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by Sophie Hannah
Hodder & Stoughton, August 2010
454 pages
7.99 GBP
ISBN: 0340980648

Buy in the UK | Buy in Canada

Fliss Benson is a television producer working for Binary Star Productions. She lives in a cheap basement flat and is in love with her boss, Laurie Nattrass, the company's Creative Director, who barely acknowledges her existence, even when he's demanded her presence in his own office.

Laurie Nattrass is a man obsessed with getting justice for women who have been wrongly accused of murdering children, particularly if the medical evidence against them was provided by forensic pathologist Dr Judith Duffy. He's making a documentary on the subject, helped by Helen Yardley, a woman with whom he's co-founded a group dedicated to their cause. Helen was freed from jail after an appeal overturned her conviction, and Dr Judith Duffy is being investigated for misconduct by the GMC.

But the day after Helen Yardley is found murdered in her own home, Laurie hands his 140k a year job, and his documentary, over to Fliss Benson. If that wasn't suspicious enough, someone's sent Fliss a card with sixteen numbers written on it; four rows and four columns. Laurie's been sent one too but he isn't telling. And another one is found on Yardley's body.

DI Simon Waterhouse is one of the detectives assigned to Helen Yardley's case. He too has an obsession with his boss, DI Giles Proust; Simon hates him and expends most of his energy fighting every order and every opinion.

Not to be left out, DI Giles Proust also has an obsession, with Helen Yardley, because he was her arresting officer even if he's never allowed himself to believe her guilt. But the investigation into her death is about to open many old wounds as Simon Waterhouse and Fliss Benson delve into the past to try to find answers to the present.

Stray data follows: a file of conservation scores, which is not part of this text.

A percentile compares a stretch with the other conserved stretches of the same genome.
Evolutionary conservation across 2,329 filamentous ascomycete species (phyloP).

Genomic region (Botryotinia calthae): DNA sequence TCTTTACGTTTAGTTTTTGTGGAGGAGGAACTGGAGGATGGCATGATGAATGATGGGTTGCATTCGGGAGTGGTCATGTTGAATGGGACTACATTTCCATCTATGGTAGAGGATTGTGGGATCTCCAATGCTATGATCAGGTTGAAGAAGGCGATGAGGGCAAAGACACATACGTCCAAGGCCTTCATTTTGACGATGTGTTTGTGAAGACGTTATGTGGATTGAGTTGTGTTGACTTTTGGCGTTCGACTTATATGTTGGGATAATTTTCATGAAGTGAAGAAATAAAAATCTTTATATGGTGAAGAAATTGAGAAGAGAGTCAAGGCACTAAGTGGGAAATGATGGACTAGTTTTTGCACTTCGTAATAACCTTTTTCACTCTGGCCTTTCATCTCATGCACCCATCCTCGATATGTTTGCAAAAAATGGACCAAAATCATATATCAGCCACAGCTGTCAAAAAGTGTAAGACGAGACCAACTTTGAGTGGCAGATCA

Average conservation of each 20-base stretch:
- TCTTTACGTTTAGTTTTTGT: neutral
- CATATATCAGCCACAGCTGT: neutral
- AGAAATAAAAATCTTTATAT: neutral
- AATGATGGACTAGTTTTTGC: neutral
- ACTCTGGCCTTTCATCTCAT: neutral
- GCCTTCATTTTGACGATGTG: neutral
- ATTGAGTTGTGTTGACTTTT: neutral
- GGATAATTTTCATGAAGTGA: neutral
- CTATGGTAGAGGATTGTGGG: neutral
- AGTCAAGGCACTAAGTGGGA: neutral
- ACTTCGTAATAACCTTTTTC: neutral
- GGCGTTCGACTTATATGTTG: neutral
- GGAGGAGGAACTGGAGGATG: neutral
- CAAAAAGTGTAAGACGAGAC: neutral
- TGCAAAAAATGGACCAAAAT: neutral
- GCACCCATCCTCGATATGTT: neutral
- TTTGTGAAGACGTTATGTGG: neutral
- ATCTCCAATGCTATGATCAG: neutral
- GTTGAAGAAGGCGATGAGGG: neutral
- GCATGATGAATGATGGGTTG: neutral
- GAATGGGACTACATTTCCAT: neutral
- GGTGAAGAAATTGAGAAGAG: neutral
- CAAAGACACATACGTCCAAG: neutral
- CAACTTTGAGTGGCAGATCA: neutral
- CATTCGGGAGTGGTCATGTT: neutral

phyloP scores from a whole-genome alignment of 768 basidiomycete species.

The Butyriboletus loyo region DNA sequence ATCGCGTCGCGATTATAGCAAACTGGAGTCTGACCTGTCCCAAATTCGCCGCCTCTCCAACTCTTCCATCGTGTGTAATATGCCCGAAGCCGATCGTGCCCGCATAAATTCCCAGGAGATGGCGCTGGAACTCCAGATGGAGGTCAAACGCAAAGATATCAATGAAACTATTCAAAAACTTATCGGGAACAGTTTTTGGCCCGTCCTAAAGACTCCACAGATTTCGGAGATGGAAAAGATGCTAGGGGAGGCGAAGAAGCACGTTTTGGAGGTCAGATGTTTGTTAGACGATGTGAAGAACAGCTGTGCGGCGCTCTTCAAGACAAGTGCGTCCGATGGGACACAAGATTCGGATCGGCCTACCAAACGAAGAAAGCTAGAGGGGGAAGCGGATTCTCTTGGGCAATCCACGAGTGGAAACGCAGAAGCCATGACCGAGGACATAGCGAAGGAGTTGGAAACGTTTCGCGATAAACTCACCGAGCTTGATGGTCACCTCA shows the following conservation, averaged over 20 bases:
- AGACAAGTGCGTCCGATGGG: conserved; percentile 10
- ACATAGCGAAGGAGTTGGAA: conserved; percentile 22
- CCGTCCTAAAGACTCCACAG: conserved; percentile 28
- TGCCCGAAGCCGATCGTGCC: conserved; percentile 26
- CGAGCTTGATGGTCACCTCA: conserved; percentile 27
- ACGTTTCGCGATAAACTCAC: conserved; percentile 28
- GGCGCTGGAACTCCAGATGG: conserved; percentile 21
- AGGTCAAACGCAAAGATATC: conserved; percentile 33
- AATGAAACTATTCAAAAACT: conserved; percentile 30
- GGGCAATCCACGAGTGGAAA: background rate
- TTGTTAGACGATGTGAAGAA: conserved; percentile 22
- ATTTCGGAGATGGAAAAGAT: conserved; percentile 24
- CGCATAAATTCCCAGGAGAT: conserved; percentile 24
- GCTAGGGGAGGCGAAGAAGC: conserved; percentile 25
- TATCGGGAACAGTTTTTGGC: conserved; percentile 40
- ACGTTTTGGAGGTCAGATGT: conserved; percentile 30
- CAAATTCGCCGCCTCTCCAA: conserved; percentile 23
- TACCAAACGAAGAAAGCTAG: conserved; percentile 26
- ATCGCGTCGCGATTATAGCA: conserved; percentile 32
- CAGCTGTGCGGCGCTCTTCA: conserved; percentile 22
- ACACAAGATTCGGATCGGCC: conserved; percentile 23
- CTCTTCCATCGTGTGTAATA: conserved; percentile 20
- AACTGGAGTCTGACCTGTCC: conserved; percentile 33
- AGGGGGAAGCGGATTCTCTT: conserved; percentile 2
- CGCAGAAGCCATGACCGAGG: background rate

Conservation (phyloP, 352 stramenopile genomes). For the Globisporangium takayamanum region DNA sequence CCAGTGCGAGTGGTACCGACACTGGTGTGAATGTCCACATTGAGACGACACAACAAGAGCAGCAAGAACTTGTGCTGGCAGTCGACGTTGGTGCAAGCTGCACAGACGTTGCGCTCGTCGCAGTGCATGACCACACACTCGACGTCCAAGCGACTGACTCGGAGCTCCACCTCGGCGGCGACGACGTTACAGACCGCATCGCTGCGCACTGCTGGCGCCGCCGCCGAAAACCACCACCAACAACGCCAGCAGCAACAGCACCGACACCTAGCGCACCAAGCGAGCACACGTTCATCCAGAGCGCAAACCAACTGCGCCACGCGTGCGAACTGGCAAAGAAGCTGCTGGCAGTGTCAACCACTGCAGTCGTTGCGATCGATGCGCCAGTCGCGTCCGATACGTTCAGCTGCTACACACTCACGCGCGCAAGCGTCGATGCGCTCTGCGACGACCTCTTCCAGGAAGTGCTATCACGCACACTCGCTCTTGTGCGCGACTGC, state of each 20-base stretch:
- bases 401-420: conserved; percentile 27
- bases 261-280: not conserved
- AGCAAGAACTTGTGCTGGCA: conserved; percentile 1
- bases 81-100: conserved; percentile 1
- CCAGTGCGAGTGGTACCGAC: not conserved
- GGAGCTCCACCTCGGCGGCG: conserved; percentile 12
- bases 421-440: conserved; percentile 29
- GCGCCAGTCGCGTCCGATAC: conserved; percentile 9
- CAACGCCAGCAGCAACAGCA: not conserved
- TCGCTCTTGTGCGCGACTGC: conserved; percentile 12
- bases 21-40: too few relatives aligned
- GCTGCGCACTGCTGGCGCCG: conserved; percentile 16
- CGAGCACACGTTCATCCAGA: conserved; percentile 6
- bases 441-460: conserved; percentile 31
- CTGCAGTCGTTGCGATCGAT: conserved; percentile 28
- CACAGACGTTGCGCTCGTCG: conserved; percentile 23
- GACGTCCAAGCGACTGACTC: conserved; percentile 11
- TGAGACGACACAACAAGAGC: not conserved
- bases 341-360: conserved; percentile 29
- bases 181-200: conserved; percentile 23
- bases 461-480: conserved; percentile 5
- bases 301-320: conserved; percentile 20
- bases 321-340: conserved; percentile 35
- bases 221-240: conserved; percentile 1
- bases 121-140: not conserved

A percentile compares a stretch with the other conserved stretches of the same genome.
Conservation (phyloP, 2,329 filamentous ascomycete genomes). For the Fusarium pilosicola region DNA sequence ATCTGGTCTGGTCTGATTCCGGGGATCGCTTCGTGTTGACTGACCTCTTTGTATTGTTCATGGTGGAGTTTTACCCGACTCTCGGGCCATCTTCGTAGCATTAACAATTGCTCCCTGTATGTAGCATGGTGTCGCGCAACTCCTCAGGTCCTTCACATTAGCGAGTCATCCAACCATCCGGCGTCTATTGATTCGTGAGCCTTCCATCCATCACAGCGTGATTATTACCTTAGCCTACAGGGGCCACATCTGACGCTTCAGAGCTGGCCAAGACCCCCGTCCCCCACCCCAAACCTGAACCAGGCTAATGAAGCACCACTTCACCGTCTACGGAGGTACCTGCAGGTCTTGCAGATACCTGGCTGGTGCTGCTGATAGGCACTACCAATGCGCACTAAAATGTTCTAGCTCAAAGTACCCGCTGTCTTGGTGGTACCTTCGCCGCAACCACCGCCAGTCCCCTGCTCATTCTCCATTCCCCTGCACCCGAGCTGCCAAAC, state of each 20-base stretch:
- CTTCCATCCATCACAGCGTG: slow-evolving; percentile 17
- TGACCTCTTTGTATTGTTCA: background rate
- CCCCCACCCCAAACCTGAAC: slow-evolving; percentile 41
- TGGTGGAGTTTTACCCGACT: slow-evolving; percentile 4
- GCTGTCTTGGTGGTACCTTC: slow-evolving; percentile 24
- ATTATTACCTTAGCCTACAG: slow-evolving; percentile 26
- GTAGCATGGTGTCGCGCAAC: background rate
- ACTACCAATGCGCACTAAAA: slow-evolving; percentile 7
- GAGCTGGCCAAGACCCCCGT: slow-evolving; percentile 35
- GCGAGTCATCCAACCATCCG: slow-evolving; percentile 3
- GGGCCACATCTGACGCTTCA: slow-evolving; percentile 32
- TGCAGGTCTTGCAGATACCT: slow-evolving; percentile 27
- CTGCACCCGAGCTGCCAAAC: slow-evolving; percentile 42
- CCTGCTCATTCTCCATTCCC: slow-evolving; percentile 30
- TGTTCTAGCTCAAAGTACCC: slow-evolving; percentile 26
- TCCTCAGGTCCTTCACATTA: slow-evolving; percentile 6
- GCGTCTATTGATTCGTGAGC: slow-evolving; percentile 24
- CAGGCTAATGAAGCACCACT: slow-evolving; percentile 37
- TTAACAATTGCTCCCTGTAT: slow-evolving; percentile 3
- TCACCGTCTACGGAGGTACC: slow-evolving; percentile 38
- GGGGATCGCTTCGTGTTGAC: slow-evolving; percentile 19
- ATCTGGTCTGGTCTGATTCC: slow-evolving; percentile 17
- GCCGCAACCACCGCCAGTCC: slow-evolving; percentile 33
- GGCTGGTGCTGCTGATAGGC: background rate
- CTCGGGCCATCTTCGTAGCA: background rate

These characters are the focus of the novel, but there is a large cast of supporting roles, all with their own stories, opinions and agendas, and it's testament to the skill of the author how carefully every side to each story is told and how it becomes clear that there are no black and white answers, that people are complicated, their dealings with one another complex.

While there's a clear view of right and wrong, this novel challenges the reader constantly to question initial impressions and pre-formed prejudices, and to ask where sympathy should lie when everyone is both a victim and a guilty party. This is a book that truly is difficult to put down. It's just a shame that when the final page is reached, there are still too many questions left unanswered, and while this is an expertly written novel, it does make for a somewhat frustrating read.

Madeleine Marsh is an aspiring writer who lives in the South West. She helps run sci-fi conventions and loves modern cinema.

Reviewed by Madeleine Marsh, April 2011

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Contact: Yvonne Klein (ymk@reviewingtheevidence.com)

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